"If you distrust why I would speak of this, and feel you should not say, it is understandable," Cat replies in solemnity and sincere sympathy, "my partner was tortured and slain. I know the pain of loss you suffer. I was also abducted by that organization, Doktor, because they wanted something. I suspect this group may have been connected with what happened to Faina. Among them is an illusionist."

"I've told you the basics of my story, my contact with that faction, and haven't been dishonest save for the names given. I would hope you'll forgive that, and certainly understand if you've come across them. If you have, I can only hope you'll confide in us, for they are dangerous people who must be dealt with. But if not, this is your choice." Despite her scalp wound, some sutures visible on it, she hasn't asked for anything regarding it.

Ultimately, there's only so much a man can take.

Sasha steps into the room and, with a glance over his shoulder, shuts the door behind him. "Lower your voices." It isn't a command, not exactly, but the way he hisses it through clenched teeth might make it easy to mistake it for one. Resignation bleeds through onto his facial features like water saturating tissue paper. He's moving like a man of sixty or seventy instead of his thirty-odd years, back stiff and posture weary. "Zhukovsky has more ears and eyes than you or I, and they are everywhere, even here in my work. You are the most arrogant Americans I have ever met."

Abigail glances to Cat before she looks back to the good Doctor. Wisely, the pink haired girl follows his hissed order and refrains from speaking, though her cheeks turn red at the comment about their arrogance.

"I wouldn't use the term arrogant," Cat replies in a quieter voice after he shuts the door, "but I would say intent and determined. I will tell you, when we faced them before, the objective they were defeated in pursuing was the release of a very lethal pathogen. They are up to something again, Doktor."

"And this is why we have come to you, based on what I suspected from our apparently similar experiences."

The corners of Sasha's mouth tic down into a frown. "Your friend at least has humility to blush," he says, setting down his clipboard on the examination table where Abigail had been sitting. "Zhukovsky contacted me two months ago. I did not suspect him to be anything but what I had read in print. I see so many artists, actors, dancers— all Faina's friends. She introduces him to me at a party at the Pushkin in Moscow. Sasha, he says, I have heard so much about you. My workers at the factory, some of them are very sick. Please come and see them. I will pay.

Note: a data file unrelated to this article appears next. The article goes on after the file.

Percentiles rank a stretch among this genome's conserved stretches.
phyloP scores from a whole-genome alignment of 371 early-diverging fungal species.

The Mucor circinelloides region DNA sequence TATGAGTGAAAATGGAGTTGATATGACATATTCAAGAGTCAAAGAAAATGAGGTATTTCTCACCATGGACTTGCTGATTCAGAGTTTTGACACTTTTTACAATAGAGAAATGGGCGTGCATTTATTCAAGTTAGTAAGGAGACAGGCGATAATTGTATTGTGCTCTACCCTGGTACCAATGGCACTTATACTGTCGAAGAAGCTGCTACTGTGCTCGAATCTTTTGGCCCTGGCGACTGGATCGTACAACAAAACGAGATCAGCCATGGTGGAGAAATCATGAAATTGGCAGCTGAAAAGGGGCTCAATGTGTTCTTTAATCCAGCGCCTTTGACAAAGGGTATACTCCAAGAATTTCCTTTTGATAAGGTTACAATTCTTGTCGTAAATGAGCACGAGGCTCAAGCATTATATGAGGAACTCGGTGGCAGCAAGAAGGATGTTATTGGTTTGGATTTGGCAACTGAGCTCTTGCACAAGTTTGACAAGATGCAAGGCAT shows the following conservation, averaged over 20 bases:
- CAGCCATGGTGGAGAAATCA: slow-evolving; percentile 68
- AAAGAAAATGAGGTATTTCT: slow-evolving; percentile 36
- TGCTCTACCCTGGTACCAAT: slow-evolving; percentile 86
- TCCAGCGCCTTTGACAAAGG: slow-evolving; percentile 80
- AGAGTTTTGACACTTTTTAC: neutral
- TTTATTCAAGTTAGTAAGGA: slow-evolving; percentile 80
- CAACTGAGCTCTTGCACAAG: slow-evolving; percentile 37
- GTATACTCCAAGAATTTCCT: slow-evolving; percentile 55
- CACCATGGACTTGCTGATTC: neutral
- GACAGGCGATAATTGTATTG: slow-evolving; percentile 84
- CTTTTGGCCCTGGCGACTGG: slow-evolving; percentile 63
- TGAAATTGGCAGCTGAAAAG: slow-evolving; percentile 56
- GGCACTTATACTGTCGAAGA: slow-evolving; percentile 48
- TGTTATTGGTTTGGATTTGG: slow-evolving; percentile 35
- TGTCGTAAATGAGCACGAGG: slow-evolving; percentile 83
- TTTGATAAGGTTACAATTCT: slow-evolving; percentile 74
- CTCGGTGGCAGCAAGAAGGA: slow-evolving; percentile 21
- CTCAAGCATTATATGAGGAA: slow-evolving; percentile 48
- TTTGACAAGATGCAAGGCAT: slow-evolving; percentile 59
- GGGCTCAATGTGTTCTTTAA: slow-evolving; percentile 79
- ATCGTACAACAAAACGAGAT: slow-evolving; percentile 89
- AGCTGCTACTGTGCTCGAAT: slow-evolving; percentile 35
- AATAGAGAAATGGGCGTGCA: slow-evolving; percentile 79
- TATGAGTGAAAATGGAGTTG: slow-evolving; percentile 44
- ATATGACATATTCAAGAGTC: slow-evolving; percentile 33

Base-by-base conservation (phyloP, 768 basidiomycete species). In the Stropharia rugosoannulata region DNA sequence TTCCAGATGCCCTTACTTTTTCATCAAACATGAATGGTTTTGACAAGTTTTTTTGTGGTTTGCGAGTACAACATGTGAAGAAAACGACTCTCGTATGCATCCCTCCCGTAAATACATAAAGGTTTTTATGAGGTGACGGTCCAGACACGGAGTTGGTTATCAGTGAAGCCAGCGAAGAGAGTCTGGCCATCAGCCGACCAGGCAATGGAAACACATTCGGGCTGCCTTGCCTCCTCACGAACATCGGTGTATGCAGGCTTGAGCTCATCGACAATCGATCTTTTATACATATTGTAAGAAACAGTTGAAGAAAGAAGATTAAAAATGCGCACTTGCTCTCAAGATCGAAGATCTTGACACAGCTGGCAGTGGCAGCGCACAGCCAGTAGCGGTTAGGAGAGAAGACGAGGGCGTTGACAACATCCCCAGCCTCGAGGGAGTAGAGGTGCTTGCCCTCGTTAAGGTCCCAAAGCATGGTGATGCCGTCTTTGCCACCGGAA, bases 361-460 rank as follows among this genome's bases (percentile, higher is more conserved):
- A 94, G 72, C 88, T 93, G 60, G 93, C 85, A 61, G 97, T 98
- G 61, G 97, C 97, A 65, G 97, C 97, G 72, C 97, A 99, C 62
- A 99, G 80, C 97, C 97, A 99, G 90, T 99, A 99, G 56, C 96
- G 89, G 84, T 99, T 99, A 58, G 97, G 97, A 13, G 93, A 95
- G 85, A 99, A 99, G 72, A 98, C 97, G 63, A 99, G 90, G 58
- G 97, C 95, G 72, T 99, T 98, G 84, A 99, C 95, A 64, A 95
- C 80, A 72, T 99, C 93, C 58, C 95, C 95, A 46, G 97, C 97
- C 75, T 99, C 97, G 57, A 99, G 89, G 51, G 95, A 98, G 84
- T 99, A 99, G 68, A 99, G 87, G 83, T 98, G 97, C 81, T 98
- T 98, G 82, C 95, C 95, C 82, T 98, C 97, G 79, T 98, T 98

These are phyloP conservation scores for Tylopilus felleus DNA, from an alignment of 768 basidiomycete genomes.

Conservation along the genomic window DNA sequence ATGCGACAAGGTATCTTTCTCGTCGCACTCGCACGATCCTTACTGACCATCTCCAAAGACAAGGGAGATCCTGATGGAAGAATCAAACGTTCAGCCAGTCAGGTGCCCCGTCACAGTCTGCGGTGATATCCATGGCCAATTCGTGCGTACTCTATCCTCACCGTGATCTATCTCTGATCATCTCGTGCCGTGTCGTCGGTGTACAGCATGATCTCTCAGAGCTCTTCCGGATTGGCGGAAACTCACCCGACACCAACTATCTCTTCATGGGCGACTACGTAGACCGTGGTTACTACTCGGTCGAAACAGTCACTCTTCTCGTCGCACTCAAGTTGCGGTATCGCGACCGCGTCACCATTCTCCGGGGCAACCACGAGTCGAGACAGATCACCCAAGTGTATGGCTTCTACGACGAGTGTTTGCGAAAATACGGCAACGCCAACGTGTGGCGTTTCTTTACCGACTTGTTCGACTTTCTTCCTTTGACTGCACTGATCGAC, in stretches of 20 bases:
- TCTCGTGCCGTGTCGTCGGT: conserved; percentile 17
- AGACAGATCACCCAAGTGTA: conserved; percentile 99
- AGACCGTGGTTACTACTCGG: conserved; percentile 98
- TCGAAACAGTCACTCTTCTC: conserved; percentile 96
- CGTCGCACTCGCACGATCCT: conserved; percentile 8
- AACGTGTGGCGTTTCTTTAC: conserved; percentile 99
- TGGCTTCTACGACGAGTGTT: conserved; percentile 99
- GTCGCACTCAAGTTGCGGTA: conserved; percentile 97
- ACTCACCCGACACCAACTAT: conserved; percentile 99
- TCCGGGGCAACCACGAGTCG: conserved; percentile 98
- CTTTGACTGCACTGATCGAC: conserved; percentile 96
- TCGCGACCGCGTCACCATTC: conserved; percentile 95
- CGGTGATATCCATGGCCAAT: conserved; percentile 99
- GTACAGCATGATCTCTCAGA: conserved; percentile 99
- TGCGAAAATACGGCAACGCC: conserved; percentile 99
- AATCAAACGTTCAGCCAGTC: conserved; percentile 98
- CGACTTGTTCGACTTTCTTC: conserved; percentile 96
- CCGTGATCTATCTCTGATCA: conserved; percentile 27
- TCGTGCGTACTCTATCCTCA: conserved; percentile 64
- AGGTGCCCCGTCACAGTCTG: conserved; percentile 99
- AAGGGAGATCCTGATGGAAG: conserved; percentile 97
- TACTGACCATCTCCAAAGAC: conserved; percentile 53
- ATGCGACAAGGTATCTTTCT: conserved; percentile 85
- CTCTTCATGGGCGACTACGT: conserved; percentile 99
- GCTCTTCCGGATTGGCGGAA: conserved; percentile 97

"I tell him no. My gift does not work that way, surely Faina must have explained? He begs, he pleads, he takes my hand and kisses it. Kisses it. How do I refuse this man? I tell him I will look. Perhaps his workers can be cured using traditional methods. I am a fool, and so are you for coming here. He is no metalsmith."

The comment about blushing only makes the pink haired woman blush even more furiously and listen quietly. That the man was no metalsmith was not a surprise to either of them probably.

There's no show of surprise about Cat's features as she listens, there's only the fullness of her attention. "Please, do continue your story, Doktor." Her considerable thoughts about his judgments of foolishness aren't expressed, though they may show as being disregarded by her displayed quiet poise and confidence.

"Ryazan Ironworks produces very little iron," Sasha continues. "It is in high demand. Zhukovsky can afford. He sells guns. Ammunitions. He wants me to be a healer for his people, these Vanguard." A glance out the window yields nothing except more snow and the glare of headlights straining against the worsening weather. "Faina could not have known. They would not have taken her if she did. Still, I refuse. You have seen what it has earned me."

"That's why it's there, in front of the foundry" Abigail proffers, quietly. "Your memorial to her. I'm sorry they did this to her. I really am. I meant the prayer too" Abigail looks over at Cat. "We should leave him be. It'll only bring the good doctor more trouble than he's already had"

Her eyes remain on the doctor as he shares more detail, then drift to Abby. In her eyes and on her features are evidence of the haunting memories she holds in such perfect clarity, and it's taking an effort of will to not go adrift in them. "We'll depart soon," she states in a subdued voice to she of the soon to be not-pink hair, "but first there is more to say, and learn."

Then she turns back to the doctor. "You're a man of strong spirit, and good understanding of consequences. You knew, I believe, despite what it could cost you should not heal as Zhukovsky asked. I was faced with the same choice." A deep and slow breath is taken.

"I work with people who encountered the Vanguard in New York City, where they were preparing to release a stolen dangerous pathogen. My partner was a reporter who took it on herself to look into things the Vanguard had done. She caught their attention, and we were both abducted. Information was demanded, I wouldn't provide it, and as a consequence her left thumb was hacked off."